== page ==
Wednesday Wonderings

Library Card Cartoon

You heard it here first – books are making a comeback. Personally I’m not fussy when it comes to reading. Whether it’s my Kindle, a paperback or even (in desperate times) on my smartphone I’m happy as long as I can read. There is something to be said for a physical book though, especially a second hand one. I’m a sucker for floppy pages and worn spines – it feels like the book has been enjoyed and I think thats a good thing. There are others that prefer to keep their books pristine and beautiful, and that’s ok too!

Here in Swindon we have an abundance of libraries, from the very small to the very grand tea-and-toast-serving multicoloured mothership in the centre of town. The beauty of a library is that you can try genres and authors you wouldn’t normally pick up, with no real commitment. If you don’t like it, you can take it back without worrying that you’ve spent a whole £7.99 that could have been spent on wine. I tend to go armed with my ‘To Be Read’ list from Goodreads, then competely ignore it for a pretty cover.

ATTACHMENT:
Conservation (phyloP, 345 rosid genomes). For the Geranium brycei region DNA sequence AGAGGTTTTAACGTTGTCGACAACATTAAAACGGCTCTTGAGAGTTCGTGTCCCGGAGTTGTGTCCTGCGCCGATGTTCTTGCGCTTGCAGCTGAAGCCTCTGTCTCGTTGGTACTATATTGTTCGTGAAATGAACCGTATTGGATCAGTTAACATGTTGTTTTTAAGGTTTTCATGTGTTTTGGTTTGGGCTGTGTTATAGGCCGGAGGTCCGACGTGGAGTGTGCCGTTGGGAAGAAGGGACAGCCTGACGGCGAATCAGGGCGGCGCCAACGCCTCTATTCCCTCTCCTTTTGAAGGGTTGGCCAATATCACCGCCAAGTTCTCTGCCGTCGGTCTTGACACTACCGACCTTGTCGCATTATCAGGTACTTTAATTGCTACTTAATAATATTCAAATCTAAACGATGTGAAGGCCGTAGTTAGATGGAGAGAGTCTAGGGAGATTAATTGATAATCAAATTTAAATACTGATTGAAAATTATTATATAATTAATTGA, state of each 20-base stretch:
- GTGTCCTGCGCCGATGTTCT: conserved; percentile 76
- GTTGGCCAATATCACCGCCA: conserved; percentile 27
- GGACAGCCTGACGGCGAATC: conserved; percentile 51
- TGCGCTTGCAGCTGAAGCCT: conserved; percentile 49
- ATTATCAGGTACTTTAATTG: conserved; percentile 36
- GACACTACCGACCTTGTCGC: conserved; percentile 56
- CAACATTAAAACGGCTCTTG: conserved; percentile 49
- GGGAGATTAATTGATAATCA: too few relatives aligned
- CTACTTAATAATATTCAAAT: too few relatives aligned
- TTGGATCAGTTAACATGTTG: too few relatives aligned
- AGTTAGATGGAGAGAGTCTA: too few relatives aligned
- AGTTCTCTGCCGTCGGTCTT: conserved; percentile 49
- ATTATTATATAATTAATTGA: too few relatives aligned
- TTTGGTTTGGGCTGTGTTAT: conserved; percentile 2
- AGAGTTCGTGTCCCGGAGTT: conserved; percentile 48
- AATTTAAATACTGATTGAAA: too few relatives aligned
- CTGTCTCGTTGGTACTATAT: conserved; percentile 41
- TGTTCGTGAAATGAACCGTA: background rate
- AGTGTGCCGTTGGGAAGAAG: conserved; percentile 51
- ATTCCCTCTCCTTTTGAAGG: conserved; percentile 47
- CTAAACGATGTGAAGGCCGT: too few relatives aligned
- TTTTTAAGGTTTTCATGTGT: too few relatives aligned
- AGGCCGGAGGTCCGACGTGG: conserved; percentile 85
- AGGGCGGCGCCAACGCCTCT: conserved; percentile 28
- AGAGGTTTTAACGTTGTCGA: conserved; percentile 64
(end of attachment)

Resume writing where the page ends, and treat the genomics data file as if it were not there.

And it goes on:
I would encourage everyone, whether you’re a casual reader or a serial book devourer, to join your local library. They often have great kids clubs (perfect for 5 minutes peace perusing the YA shelves) and many also provide tea and cake for a lot less than the local coffee shop. All this and free books? Sounds like a winner to me…

Laura
x

Wednesday Wonderings.

The English Language is a tricky thing. You don’t realise how much until you are trying to explain to a seven year old learning his spellings why words that look the same sound different, but words that looks different sound the same!

I found this poem that displays it perfectly.

 

Dearest creature in creation,
Study English pronunciation.
I will teach you in my verse
Sounds like corpse, corps, horse, and worse.
I will keep you, Suzy, busy,
Make your head with heat grow dizzy.
Tear in eye, your dress will tear.
So shall I! Oh hear my prayer.
Just compare heart, beard, and heard,
Dies and diet, lord and word,
Sword and sward, retain and Britain.
(Mind the latter, how it’s written.)
Now I surely will not plague you
With such words as plaque and ague.
But be careful how you speak:
Say break and steak, but bleak and streak;
Cloven, oven, how and low,
Script, receipt, show, poem, and toe.
Hear me say, devoid of trickery,
Daughter, laughter, and Terpsichore,
Typhoid, measles, topsails, aisles,
Exiles, similes, and reviles;
Scholar, vicar, and cigar,
Solar, mica, war and far;
One, anemone, Balmoral,
Kitchen, lichen, laundry, laurel;
Gertrude, German, wind and mind,
Scene, Melpomene, mankind.
Billet does not rhyme with ballet,
Bouquet, wallet, mallet, chalet.
Blood and flood are not like food,